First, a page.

SERMON: Clinging to Christ, at every turn!

Text: Luke 18:1-8 & Genesis 32:3-8, 22-30
Proper 24, Year C

Grace to you and peace from God our Father and the Lord Jesus Christ.
Romans 1:7

Jacob had every reason in the world to be encouraged. Twenty years earlier, Jacob had deceived his father, Isaac, so he could get the special blessing reserved for the firstborn. When Esau, Jacob’s older brother, heard what happened, he angrily began plotting his revenge. So, Jacob fled for his life to his mother’s family and her brother Laban’s house. During those turbulent twenty years, the Lord blessed Jacob. The kid who ran away with nothing but the skin on his back, was now returning to Canaan a rich man with a huge family.  Not only this, but before he left, and now upon his return, he was met by the angels of God. Those are pretty good reasons to feel encouraged! He’s got wealth, two wives, eleven sons, meetings with God’s holy angels, what’s not to be happy about? But Jacob isn’t happy! In fact, fear and discouragement are gnawing at him, and threaten to consume him!

Disheartened at our helplessness

What was the source of this fear? It was Esau. Last time Jacob saw him, Esau was bent on murder. Now, there’s the ominous news that Esau was coming to meet Jacob at the head of four hundred men. So, Jacob wanted to increase the odds that at least half of his family would live. He splits his family and people into two camps. His mind was on survival. There are no lore thoughts of angels. Hoping to appease him, to buy him off, Jacob sends wave after wave of gifts to the approaching Esau. But Jacob knows that against the small army coming his way, there was nothing he could do. He was completely helpless, and it had him completely disheartened.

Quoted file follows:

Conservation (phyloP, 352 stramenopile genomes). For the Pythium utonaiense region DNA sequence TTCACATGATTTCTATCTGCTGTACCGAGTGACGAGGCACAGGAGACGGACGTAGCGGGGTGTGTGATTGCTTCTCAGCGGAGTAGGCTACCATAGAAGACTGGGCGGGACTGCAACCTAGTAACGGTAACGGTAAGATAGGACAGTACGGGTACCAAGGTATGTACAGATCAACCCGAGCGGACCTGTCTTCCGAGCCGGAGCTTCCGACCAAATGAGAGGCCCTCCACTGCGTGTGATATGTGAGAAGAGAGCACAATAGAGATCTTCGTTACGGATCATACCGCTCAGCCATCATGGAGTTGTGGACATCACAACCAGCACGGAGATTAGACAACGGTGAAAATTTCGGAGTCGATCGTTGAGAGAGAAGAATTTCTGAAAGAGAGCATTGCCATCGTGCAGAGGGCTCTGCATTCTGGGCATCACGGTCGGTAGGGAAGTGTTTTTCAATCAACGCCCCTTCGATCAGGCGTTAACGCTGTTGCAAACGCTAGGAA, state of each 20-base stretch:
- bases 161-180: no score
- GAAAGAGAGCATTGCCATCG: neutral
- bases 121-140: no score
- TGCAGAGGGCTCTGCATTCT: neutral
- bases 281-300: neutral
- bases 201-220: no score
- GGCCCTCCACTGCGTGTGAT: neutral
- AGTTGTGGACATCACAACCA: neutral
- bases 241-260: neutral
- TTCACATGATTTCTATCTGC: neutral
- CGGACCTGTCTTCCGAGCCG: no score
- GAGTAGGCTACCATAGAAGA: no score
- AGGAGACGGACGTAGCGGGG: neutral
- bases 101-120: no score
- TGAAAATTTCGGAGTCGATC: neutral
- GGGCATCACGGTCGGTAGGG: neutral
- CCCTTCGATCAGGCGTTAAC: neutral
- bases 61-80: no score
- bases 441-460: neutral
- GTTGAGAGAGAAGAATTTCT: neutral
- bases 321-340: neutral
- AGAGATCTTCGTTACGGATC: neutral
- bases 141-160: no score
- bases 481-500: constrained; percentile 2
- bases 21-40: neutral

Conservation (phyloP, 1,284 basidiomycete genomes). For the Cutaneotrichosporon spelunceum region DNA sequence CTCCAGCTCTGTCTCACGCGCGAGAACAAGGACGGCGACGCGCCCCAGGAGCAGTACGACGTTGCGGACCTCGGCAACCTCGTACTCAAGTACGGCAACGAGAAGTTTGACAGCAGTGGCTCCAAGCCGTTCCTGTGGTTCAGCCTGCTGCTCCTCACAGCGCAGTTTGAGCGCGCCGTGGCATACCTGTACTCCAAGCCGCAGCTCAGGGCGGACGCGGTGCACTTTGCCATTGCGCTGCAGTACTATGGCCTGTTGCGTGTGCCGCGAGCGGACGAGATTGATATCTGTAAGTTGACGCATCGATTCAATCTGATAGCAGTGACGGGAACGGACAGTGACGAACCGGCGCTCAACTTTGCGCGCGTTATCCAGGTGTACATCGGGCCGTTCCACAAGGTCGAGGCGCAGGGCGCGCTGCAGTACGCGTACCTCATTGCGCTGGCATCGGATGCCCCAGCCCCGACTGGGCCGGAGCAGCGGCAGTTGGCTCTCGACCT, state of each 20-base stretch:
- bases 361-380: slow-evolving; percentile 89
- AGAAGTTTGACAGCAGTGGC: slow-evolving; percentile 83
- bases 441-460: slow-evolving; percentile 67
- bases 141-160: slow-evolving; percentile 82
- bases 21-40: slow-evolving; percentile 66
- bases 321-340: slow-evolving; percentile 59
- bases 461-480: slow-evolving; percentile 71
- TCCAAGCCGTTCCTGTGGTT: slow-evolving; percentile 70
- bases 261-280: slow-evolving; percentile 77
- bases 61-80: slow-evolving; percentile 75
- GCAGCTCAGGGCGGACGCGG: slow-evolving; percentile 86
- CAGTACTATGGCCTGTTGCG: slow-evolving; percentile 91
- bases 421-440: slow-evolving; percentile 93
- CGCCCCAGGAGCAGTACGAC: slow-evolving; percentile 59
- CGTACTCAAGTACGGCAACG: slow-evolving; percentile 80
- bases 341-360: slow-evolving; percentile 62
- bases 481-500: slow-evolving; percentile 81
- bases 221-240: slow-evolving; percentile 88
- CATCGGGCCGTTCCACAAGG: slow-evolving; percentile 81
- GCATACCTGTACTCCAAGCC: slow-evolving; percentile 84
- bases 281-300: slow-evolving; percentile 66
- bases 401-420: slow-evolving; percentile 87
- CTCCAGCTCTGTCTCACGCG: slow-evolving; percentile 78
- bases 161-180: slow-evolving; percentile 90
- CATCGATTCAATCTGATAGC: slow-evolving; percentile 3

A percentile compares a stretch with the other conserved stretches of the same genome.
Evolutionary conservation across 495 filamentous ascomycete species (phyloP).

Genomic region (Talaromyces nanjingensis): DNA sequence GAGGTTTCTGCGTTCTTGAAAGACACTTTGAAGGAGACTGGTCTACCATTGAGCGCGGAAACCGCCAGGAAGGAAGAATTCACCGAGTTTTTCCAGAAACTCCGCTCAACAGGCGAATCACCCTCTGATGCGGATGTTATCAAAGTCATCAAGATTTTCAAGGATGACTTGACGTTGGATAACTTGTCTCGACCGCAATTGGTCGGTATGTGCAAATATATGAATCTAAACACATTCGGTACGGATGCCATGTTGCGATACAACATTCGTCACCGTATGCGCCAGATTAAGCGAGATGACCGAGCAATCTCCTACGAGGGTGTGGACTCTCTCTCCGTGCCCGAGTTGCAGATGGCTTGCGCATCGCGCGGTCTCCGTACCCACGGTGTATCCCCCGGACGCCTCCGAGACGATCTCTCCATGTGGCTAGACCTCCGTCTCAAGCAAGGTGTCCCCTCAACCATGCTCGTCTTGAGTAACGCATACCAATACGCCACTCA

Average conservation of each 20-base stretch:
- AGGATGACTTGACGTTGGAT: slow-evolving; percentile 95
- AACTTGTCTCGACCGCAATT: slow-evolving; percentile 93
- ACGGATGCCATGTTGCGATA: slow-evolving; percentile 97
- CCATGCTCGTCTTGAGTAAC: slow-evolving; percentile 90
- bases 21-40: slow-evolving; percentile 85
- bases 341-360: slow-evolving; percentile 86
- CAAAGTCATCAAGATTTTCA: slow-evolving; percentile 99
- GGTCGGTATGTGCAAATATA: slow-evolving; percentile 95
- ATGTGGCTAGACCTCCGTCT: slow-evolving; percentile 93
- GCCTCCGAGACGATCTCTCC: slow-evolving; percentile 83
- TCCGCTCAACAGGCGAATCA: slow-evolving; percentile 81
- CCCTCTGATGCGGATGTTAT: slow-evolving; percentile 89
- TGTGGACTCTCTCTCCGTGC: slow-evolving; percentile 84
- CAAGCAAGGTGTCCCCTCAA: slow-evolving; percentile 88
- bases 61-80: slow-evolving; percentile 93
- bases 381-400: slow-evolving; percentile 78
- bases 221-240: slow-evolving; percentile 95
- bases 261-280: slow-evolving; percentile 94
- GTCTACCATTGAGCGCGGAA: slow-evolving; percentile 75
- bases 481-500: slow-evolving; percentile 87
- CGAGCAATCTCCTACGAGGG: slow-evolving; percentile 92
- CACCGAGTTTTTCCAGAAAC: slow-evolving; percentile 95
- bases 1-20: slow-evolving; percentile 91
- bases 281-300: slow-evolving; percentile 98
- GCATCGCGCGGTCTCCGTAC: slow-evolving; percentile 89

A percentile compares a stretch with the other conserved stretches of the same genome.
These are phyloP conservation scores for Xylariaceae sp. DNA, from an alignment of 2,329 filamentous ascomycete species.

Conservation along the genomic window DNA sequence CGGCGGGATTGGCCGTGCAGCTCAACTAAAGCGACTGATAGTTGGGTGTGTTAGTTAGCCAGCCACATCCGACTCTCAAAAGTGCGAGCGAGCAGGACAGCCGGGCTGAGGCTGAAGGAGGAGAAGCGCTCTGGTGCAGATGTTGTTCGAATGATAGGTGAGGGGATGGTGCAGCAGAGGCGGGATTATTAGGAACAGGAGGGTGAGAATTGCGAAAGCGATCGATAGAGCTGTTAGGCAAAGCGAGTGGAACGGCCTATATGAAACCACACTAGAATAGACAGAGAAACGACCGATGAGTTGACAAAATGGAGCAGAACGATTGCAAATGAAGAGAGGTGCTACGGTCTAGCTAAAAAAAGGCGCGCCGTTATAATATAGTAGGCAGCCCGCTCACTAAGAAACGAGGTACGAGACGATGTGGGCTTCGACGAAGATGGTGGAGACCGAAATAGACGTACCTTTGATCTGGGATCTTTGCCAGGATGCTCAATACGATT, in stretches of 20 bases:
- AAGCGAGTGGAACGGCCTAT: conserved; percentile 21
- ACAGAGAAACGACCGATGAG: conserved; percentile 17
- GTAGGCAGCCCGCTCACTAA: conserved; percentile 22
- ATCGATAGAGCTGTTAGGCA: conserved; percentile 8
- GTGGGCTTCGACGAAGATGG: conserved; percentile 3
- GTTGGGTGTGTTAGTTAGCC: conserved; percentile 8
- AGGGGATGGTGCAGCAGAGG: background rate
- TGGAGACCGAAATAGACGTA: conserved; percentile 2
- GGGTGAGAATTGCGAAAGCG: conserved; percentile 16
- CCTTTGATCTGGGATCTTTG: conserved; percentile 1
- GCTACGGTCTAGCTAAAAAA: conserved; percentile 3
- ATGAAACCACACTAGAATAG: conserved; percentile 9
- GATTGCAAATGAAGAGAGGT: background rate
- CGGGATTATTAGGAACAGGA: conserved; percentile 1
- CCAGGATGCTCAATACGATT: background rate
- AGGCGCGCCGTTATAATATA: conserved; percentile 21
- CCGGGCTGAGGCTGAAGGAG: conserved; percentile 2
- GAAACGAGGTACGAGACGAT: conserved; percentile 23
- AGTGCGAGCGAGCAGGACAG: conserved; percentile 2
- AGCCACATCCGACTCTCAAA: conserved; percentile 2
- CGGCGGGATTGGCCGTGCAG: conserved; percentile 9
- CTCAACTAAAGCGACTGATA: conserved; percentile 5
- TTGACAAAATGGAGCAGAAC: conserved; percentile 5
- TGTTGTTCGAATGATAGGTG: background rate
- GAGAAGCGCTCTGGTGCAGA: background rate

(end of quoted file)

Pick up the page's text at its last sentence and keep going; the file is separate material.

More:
It is with Jacob’s sense of self-sufficiency crumbling that God himself comes to find him. Jacob can no longer guarantee the safety of his family. Jacob had always been the kind of guy who took matters into his own hands to get what he wanted. His ingenuity and quick-thinking saw him through conflicts with Esau, Laban, and his two wives. But now it wasn’t just his skin on the line. Now he’s got a family to think about, and he suddenly sees that he doesn’t have ability to keep them safe. That is when God comes to him, to pick a fight.

There were hours of desperate, agonised conflict. Jacob had a grapple hold on God. He wanted a blessing. He wanted assurance, a promise of God’s favour and protection as he faced Esau. But he didn’t get it. Instead, he begins to see his own utter helplessness and hopelessness without God. There was nothing else he could do except cling tenaciously onto God. As God weakens him, he’s helping him to see the insufficiency of his own self-reliance. In his tired and crippled condition, how could he run or fight against his brother, Esau? He was totally helpless. All he could do was hold onto the Lord and his promises.

Like Jacob, our sinful flesh is prone to self-reliance. There is a proud and conniving Jacob in each of us. We live in a do-it-yourself society which places high value on  independence. To have to rely upon others is seen as a weakness. When that attitude works its way into our hearts, it can have a devastating effect upon our spiritual lives. When we are taught to and inclined towards relying upon our selves, and then we come up with our own insufficiency, discouragement can set in. When you see that no matter what you do, your best will not be good enough, it can take the wind right out of your sails. 

Since this is so, there may be times when the Lord wrestles with us by allowing some difficulty to enter our lives to teach us to rely solely on him and his gracious promises to us. But when we face difficulty it can also dishearten us. In our Gospel reading, Jesus tells the parable of the persistent widow. She had two potential sources of discouragement: she had an adversary with whom she was fighting and an apathetic judge. We can experience opposition from a world which hates Jesus and his Gospel, and like the case of Jacob, sometimes that opposition can be physical. Sometimes the opposition we face is not physical, but the indifference and apathy of our culture. Our adversaries are the world, our flesh, and the Devil. As it is, life in this world can break us. Add on top of that, the additional hardship of being a confessing Christian, and we can quickly lose heart.